Michael Glynn Coalition

by Siri Stevens

Joyce has taken tragedy and made it a triumph for others.

Joyce and Roger Glynn are the sponsors of the South Dakota High School Rodeo Association State Finals Memorial performance in memory of their son, Michael. “We’ve always supported the state finals in one way or another, and we decided to be the sponsor of that night,” said Joyce. “The night of that performance, they recognize people, from contestants to fans, that have passed with pictures on the jumbotron. During that, a riderless horse is in the arena, in honor of Michael.”
Michael Glynn passed away in 2006, his senior year. He had just signed to rodeo for Chadron State College as a bull rider. Michael had come up through the ranks from NLBRA to SDHSRA and the future looked bright for the 18-year-old from White River, SD. On the night of his graduation, May 14, he went out with his friends. “That night we told him to be safe. We were planning to move cows the next morning, and since it’s a 25-mile drive to our house, we told him to stay in town.”
The sheriff pulled in the driveway the next morning with the news that Michael had been in an accident. “On our way to White River, we saw his car rolled over in the ditch about 7 miles from town – it happened at 6 or 7 in the morning,” recalled Joyce. “He had tried to drive home.” Michael was flown to Sioux Falls, five hours away, and two days later, Tuesday, after lunch, he was pronounced brain dead. He passed away the next day. Joyce and Roger made the decision to donate his organs. On their way to make the final funeral arrangements, they received a phone call that Joyce calls a ‘God moment.’
“They had retrieved 7 life-saving organs from Michael and those organs saved the lives of 8 people, including a three-month-old baby who got a piece of his liver. Michael lived for the number 8 – 8 second ride. And here, something rare and unique happened where he saved the lives of 8 people.”
The Michael Glynn Memorial Coalition was formed when their youngest son, Matt, was a senior. Graduations had become an anxious time for Joyce and they planned a graduation ceremony in White River, including a concert. The non-profit was originally formed to raise money for the alcohol-free party and on August 8, 2008, it became a reality. “Another God moment,” said Joyce. “His birthday was on August 7 and this was finalized on 8/08/2008. Those God moments have saved my life.”
Joyce was still working as the editor for the local paper Mellette County News and she saw an article accepting grant applications to help prevent underage drinking. The rest is history. Joyce began writing grants for substance abuse projects. “We got more people involved in the coalition and began making plans for programs and projects beyond one alcohol free dance.” The coalition has an office in White River and the group has produced and implemented curriculum for grade school students for both tobacco and alcohol. “We provide kids with the facts about what alcohol does long term,” she said. “Ten years ago, it was ok for kids to drink and now it’s not. The facts speak for themselves.”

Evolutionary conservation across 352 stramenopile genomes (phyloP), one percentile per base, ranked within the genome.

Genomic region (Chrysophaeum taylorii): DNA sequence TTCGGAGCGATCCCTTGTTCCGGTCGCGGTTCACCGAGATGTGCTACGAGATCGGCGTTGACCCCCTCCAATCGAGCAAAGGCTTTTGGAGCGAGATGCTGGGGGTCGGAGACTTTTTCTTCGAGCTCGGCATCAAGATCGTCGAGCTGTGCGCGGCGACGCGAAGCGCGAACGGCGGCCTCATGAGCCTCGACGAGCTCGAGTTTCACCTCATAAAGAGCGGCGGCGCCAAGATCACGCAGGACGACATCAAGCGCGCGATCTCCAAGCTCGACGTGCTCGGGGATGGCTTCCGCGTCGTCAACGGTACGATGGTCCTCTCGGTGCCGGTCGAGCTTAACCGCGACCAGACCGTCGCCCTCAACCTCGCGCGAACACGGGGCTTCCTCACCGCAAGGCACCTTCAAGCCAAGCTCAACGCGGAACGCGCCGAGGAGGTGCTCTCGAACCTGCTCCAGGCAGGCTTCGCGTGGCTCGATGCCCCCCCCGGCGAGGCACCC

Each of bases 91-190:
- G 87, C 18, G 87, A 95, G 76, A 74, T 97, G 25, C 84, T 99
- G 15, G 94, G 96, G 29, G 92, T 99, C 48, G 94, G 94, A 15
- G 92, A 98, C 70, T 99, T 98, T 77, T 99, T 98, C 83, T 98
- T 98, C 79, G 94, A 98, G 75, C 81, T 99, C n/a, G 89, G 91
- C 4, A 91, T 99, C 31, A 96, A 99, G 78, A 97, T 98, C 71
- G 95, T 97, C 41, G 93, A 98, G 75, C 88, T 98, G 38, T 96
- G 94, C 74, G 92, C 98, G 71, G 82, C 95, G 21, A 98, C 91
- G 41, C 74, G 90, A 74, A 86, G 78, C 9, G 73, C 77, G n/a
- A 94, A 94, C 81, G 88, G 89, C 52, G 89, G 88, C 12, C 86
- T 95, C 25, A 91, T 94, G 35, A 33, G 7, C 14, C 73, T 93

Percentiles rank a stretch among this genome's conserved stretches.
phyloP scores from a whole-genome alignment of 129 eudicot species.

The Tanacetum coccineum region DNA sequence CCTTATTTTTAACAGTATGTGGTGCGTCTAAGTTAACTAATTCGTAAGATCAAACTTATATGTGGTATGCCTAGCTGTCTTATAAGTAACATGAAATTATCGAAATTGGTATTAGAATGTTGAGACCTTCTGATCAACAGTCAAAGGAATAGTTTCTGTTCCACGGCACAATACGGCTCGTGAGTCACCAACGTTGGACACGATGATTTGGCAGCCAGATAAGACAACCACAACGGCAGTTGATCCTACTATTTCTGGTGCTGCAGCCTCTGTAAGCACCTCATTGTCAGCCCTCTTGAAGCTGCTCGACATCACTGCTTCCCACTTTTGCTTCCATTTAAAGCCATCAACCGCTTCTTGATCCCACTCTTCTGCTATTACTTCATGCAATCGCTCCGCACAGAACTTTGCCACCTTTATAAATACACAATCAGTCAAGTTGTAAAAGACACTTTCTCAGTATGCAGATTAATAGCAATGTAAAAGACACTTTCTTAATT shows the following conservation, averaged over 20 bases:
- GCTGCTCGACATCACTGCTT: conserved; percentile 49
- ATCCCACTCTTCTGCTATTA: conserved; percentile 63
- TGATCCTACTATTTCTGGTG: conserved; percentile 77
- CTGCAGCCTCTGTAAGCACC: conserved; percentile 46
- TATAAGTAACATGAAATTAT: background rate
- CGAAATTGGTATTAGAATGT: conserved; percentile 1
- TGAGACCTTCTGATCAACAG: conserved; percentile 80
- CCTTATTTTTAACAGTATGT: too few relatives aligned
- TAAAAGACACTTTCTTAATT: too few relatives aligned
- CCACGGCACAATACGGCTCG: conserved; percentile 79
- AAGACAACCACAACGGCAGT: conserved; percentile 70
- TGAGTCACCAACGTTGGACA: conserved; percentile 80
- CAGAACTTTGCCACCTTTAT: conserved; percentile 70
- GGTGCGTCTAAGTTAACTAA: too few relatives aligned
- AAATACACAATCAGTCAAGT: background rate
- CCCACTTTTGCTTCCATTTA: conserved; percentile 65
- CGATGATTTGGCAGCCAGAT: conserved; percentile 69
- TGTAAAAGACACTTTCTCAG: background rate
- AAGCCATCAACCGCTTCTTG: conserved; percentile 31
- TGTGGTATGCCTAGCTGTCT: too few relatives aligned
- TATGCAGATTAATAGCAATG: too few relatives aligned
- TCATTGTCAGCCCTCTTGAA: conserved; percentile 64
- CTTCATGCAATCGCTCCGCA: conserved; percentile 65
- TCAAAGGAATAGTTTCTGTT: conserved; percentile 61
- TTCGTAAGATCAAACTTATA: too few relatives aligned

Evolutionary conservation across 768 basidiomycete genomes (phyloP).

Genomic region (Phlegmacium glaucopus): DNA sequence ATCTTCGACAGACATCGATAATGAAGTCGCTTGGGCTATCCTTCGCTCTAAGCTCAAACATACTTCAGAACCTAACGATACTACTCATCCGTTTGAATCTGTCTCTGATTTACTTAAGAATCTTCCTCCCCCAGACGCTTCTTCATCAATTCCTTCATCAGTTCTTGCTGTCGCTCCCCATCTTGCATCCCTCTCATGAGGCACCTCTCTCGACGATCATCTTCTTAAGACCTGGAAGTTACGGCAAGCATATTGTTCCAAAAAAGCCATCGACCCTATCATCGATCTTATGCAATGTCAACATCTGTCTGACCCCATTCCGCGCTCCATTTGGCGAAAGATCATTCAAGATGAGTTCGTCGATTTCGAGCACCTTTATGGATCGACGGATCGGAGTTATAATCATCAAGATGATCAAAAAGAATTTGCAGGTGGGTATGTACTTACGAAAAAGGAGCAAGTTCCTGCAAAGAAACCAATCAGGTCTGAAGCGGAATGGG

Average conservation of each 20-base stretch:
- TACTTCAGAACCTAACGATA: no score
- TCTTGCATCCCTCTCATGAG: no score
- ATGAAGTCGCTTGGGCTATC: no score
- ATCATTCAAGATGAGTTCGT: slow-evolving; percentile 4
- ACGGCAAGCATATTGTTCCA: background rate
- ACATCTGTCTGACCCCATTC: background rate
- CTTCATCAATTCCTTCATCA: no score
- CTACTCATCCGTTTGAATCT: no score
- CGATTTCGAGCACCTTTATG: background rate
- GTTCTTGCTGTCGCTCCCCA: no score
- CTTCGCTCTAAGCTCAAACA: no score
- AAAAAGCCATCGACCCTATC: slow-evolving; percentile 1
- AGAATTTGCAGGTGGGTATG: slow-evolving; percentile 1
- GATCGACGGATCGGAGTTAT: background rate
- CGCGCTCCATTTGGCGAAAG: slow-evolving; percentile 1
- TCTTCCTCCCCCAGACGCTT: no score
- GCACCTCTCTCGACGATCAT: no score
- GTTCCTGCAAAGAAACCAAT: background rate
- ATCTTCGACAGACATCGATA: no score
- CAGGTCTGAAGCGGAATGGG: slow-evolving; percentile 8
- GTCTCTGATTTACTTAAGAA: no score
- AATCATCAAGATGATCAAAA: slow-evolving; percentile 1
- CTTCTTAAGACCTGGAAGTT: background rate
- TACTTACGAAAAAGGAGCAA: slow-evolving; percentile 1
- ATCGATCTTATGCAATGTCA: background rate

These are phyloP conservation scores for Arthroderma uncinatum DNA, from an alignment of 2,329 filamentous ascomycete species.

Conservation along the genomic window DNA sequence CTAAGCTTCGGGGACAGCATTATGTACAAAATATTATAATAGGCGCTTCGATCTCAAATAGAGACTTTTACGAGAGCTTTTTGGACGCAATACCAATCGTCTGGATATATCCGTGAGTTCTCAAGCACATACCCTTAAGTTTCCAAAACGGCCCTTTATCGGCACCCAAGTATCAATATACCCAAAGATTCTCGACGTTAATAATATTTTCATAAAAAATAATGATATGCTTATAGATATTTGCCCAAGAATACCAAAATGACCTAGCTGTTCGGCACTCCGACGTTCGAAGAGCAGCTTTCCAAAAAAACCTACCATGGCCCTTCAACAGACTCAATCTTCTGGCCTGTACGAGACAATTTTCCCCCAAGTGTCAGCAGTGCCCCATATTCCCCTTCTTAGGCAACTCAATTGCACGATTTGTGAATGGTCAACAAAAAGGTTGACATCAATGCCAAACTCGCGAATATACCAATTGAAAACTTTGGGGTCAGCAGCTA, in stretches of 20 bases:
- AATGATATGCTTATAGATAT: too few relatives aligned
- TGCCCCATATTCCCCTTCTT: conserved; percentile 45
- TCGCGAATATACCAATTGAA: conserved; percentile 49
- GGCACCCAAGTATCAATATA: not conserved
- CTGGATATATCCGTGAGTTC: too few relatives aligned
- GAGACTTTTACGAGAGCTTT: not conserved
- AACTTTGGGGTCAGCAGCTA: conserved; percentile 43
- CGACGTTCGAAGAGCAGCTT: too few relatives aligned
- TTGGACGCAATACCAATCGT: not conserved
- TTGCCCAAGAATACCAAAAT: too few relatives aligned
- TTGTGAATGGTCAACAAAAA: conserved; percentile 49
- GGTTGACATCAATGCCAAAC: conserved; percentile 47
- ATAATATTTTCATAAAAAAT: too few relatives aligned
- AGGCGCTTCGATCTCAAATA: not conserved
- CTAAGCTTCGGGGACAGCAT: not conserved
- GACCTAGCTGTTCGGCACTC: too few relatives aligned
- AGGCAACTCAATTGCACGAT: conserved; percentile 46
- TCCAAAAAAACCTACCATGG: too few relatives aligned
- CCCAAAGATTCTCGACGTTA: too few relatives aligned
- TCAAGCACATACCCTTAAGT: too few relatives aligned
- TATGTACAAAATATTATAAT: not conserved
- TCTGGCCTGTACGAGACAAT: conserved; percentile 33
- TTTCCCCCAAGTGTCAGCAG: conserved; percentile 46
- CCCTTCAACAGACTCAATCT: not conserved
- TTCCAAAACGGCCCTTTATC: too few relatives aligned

“It’s awful that it took my son dying to understand what alcohol and drugs can do to kids. Michael had everything going for him – and it still happened to him. It was totally preventable. If we could have gotten that message to him in fifth grade instead of when he graduated, it might have made a difference. It’s making a difference now; it’s not overnight, but it’s a generational difference.”
Joyce devotes her time to the coalition, taking it one step further and becoming certified as a mental health first aid instructor. The end of February, she went out on her own to become a certified teen mental health first aid instructor. “I just finished giving that course to the seniors in our high school last week – the first one in South Dakota.” The course is designed to help students to see the signs and symptoms of a peer of theirs facing a mental health challenge. “We offer suggestions of what to say to them and what to do if they experience a friend or peer having a crisis.”
Joyce and her husband, Roger, own and operate a cattle ranch that was just recognized as being in the same family for 100 years. “Matt is slowly taking things over,” she said. Now 31, Matt lives on the ranch with his wife, Katherine, and they are expecting their first child in October. Their oldest daughter, Amber Johnson, is now 40 and lives with her husband, David, in Sioux Falls. They have three children – 20, 13, and 5.
“We aren’t going anywhere,” concludes Joyce. “Roger is slowing down, but he is still very active on the ranch. I go to town five days a week to work on some aspect of the coalition. I really enjoy helping kids learn about self-esteem and making right choices.”

[ “It took him dying for me to realize that – you never know when that one time will happen that they might not make it – you can’t risk it.” ]

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